Chlamydia and Gonorrhea are sexually transmitted infections are most common in young adults and people with multiple sexual partners.

Symptoms: Most people do not experience symptoms. However, in some cases, women may experience a change in their vaginal discharge or a burning sensation while urinating.

Causes: Vaginal, oral and anal sex.

Treatment: A doctor will need to diagnose you and would provide you with antibiotics. Although these infections are easily treated, they should not be taken lightly. Gonorrhea is adapting to become resistant to antibiotics [iii] and both Gonorrhea and Chlamydia can leave you at risk for Pelvic Inflammatory Disease (PID) and can cause pregnancy complications. If you’re diagnosed, you’ll want to tell your partners so they can seek testing and treatment too. Remember to wait until you’re done with your antibiotic regimen before having sex, otherwise, you and your partner(s) will just continue to pass the infection back and forth.

Prevention: Using latex barriers (such as condoms) when engaging in sexual contact.

4. Trichomoniasis

Trichomoniasis, also called ‘trich’ (pronounced ‘trik’), is a parasite acquired via sexual contact. It is another form of vaginitis and most commonly occurs among women 16-35 with multiple sex partners.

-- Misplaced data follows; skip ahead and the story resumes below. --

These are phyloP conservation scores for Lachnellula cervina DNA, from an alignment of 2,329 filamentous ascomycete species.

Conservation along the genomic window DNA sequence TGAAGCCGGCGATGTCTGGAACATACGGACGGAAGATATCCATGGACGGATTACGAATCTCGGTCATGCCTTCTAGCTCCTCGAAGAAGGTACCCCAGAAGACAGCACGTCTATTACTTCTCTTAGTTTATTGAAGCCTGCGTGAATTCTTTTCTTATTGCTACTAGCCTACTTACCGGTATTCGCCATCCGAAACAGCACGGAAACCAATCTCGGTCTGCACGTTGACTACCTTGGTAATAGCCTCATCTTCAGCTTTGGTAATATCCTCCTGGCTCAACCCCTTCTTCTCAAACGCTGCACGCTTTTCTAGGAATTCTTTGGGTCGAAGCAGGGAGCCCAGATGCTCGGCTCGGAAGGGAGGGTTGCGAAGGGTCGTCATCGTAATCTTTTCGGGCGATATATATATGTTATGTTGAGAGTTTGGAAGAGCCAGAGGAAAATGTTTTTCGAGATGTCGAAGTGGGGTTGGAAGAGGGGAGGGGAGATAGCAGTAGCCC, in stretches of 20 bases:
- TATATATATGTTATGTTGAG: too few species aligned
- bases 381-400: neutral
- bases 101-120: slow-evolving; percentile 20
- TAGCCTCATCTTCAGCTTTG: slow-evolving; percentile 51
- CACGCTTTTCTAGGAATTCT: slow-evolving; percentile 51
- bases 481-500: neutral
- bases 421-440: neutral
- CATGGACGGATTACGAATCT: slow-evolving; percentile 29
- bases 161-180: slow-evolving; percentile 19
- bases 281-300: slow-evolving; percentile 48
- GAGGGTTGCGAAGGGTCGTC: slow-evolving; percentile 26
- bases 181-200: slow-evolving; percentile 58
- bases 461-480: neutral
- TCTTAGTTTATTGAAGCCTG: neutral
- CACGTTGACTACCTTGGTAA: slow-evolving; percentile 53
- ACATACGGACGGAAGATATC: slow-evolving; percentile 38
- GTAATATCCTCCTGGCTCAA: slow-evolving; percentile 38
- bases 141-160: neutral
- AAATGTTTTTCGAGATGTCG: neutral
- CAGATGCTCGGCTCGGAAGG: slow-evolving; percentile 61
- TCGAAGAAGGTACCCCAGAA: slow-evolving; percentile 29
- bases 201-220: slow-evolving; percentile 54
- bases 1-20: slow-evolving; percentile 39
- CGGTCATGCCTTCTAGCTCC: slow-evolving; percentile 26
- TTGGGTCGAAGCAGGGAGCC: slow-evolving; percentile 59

Symptoms: Most women do not show symptoms, but in some cases, they may have yellowish-greenish vaginal discharge, a foul odor, pain during sex, or general discomfort around their vulva and in their vagina.

Causes: Oral, anal or vaginal sex. There have also been some cases found in hot tubs and poorly chlorinated swimming pools.

Treatment: A doctor will need to diagnose you and will give you oral medications. If your partner(s) are also infected, they will need to seek treatment before you begin having sex again, otherwise, you can become re-infected. Trich has the ability to live in your vagina for years, so it’s important to get treated properly to prevent it from lingering.

Prevention: Use condoms when having sex and avoid sketchy pools or hot tubs.

We hope this overview is helpful. Please note that this is just general information and you know your own body best. If you EVER notice changes in your body or get that gut feeling that something is “off”, always check with a medical professional.


Note for pregnant women: If you are experiencing any of these symptoms, you’ll want to check in with your doctor to ensure you get checked and use medications that are safe during pregnancy. Some infections are especially dangerous for pregnant women if left untreated, so schedule an appointment if you are concerned!

[i] WebMD Medical Reference Reviewed by Trina Pagano, MD on March 24, 2017

[ii] Vaginal colonisation by probiotic lactobacilli and clinical outcome in women conventionally treated for bacterial vaginosis and yeast infection. Sonal Pendharkar, Erik Brandsborg, Lennart Hammarström, Harold Marcotte and Per-Göran Larsson BMC Infectious Diseases 201515:255

[iii] The Centers for Disease Control and Prevention (CDC, 2017)